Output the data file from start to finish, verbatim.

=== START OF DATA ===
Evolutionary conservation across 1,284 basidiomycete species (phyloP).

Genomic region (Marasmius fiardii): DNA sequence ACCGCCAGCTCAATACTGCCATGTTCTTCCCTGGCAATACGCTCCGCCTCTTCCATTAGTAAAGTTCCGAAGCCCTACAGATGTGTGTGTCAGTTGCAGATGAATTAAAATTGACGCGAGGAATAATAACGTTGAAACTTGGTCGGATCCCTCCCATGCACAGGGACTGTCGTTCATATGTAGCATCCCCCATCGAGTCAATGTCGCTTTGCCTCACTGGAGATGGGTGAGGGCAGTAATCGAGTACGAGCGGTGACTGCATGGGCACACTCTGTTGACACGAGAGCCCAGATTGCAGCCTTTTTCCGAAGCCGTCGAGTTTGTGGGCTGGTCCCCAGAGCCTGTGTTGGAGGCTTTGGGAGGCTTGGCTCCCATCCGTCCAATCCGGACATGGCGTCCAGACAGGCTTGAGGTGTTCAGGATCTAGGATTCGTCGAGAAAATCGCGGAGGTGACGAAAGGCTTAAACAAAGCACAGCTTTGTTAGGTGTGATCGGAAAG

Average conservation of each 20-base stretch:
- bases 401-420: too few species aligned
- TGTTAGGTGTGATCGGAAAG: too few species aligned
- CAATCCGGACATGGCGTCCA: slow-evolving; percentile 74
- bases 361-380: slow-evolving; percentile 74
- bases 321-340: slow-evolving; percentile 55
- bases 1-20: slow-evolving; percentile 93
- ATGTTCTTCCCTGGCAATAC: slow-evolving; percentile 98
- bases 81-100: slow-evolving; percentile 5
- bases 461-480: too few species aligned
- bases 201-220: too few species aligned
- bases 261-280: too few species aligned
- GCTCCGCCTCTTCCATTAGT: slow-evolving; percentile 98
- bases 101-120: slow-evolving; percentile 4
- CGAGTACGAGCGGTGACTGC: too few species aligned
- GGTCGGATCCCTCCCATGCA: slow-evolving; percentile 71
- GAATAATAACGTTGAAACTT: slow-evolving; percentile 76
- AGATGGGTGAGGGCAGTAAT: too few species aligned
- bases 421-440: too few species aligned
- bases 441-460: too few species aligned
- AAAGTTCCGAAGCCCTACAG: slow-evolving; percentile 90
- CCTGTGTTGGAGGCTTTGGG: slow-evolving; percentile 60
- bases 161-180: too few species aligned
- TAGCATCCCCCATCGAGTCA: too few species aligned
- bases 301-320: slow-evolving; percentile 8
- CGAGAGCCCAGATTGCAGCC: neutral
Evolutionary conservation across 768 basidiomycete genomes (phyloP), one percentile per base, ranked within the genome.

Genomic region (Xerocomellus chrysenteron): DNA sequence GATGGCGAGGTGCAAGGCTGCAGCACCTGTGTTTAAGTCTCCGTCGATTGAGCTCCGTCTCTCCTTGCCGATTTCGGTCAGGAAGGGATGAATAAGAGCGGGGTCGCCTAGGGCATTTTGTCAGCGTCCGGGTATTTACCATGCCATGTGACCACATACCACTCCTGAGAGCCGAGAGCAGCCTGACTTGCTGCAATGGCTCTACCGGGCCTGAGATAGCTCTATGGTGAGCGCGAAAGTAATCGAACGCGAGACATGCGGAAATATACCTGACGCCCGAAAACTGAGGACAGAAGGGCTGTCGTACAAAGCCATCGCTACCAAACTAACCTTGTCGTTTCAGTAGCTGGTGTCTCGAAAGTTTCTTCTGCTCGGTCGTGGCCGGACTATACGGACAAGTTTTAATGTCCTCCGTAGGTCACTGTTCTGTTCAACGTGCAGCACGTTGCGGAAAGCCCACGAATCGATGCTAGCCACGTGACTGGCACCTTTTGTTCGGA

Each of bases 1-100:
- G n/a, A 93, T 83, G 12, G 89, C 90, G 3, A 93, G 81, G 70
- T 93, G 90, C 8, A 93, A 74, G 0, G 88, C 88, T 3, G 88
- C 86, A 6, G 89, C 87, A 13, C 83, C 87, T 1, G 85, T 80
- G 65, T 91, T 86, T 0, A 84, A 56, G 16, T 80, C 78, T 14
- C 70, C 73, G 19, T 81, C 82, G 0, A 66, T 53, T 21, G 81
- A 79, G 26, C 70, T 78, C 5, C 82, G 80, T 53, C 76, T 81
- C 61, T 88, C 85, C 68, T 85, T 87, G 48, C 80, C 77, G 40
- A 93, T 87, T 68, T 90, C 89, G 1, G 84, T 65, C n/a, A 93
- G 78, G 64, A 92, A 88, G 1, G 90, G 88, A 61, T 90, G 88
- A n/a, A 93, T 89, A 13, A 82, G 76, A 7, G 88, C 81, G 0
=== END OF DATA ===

Evolutionary conservation across 1,284 basidiomycete species (phyloP).

Genomic region (Marasmius fiardii): DNA sequence ACCGCCAGCTCAATACTGCCATGTTCTTCCCTGGCAATACGCTCCGCCTCTTCCATTAGTAAAGTTCCGAAGCCCTACAGATGTGTGTGTCAGTTGCAGATGAATTAAAATTGACGCGAGGAATAATAACGTTGAAACTTGGTCGGATCCCTCCCATGCACAGGGACTGTCGTTCATATGTAGCATCCCCCATCGAGTCAATGTCGCTTTGCCTCACTGGAGATGGGTGAGGGCAGTAATCGAGTACGAGCGGTGACTGCATGGGCACACTCTGTTGACACGAGAGCCCAGATTGCAGCCTTTTTCCGAAGCCGTCGAGTTTGTGGGCTGGTCCCCAGAGCCTGTGTTGGAGGCTTTGGGAGGCTTGGCTCCCATCCGTCCAATCCGGACATGGCGTCCAGACAGGCTTGAGGTGTTCAGGATCTAGGATTCGTCGAGAAAATCGCGGAGGTGACGAAAGGCTTAAACAAAGCACAGCTTTGTTAGGTGTGATCGGAAAG

Average conservation of each 20-base stretch:
- bases 401-420: too few species aligned
- TGTTAGGTGTGATCGGAAAG: too few species aligned
- CAATCCGGACATGGCGTCCA: slow-evolving; percentile 74
- bases 361-380: slow-evolving; percentile 74
- bases 321-340: slow-evolving; percentile 55
- bases 1-20: slow-evolving; percentile 93
- ATGTTCTTCCCTGGCAATAC: slow-evolving; percentile 98
- bases 81-100: slow-evolving; percentile 5
- bases 461-480: too few species aligned
- bases 201-220: too few species aligned
- bases 261-280: too few species aligned
- GCTCCGCCTCTTCCATTAGT: slow-evolving; percentile 98
- bases 101-120: slow-evolving; percentile 4
- CGAGTACGAGCGGTGACTGC: too few species aligned
- GGTCGGATCCCTCCCATGCA: slow-evolving; percentile 71
- GAATAATAACGTTGAAACTT: slow-evolving; percentile 76
- AGATGGGTGAGGGCAGTAAT: too few species aligned
- bases 421-440: too few species aligned
- bases 441-460: too few species aligned
- AAAGTTCCGAAGCCCTACAG: slow-evolving; percentile 90
- CCTGTGTTGGAGGCTTTGGG: slow-evolving; percentile 60
- bases 161-180: too few species aligned
- TAGCATCCCCCATCGAGTCA: too few species aligned
- bases 301-320: slow-evolving; percentile 8
- CGAGAGCCCAGATTGCAGCC: neutral
Evolutionary conservation across 768 basidiomycete genomes (phyloP), one percentile per base, ranked within the genome.

Genomic region (Xerocomellus chrysenteron): DNA sequence GATGGCGAGGTGCAAGGCTGCAGCACCTGTGTTTAAGTCTCCGTCGATTGAGCTCCGTCTCTCCTTGCCGATTTCGGTCAGGAAGGGATGAATAAGAGCGGGGTCGCCTAGGGCATTTTGTCAGCGTCCGGGTATTTACCATGCCATGTGACCACATACCACTCCTGAGAGCCGAGAGCAGCCTGACTTGCTGCAATGGCTCTACCGGGCCTGAGATAGCTCTATGGTGAGCGCGAAAGTAATCGAACGCGAGACATGCGGAAATATACCTGACGCCCGAAAACTGAGGACAGAAGGGCTGTCGTACAAAGCCATCGCTACCAAACTAACCTTGTCGTTTCAGTAGCTGGTGTCTCGAAAGTTTCTTCTGCTCGGTCGTGGCCGGACTATACGGACAAGTTTTAATGTCCTCCGTAGGTCACTGTTCTGTTCAACGTGCAGCACGTTGCGGAAAGCCCACGAATCGATGCTAGCCACGTGACTGGCACCTTTTGTTCGGA

Each of bases 1-100:
- G n/a, A 93, T 83, G 12, G 89, C 90, G 3, A 93, G 81, G 70
- T 93, G 90, C 8, A 93, A 74, G 0, G 88, C 88, T 3, G 88
- C 86, A 6, G 89, C 87, A 13, C 83, C 87, T 1, G 85, T 80
- G 65, T 91, T 86, T 0, A 84, A 56, G 16, T 80, C 78, T 14
- C 70, C 73, G 19, T 81, C 82, G 0, A 66, T 53, T 21, G 81
- A 79, G 26, C 70, T 78, C 5, C 82, G 80, T 53, C 76, T 81
- C 61, T 88, C 85, C 68, T 85, T 87, G 48, C 80, C 77, G 40
- A 93, T 87, T 68, T 90, C 89, G 1, G 84, T 65, C n/a, A 93
- G 78, G 64, A 92, A 88, G 1, G 90, G 88, A 61, T 90, G 88
- A n/a, A 93, T 89, A 13, A 82, G 76, A 7, G 88, C 81, G 0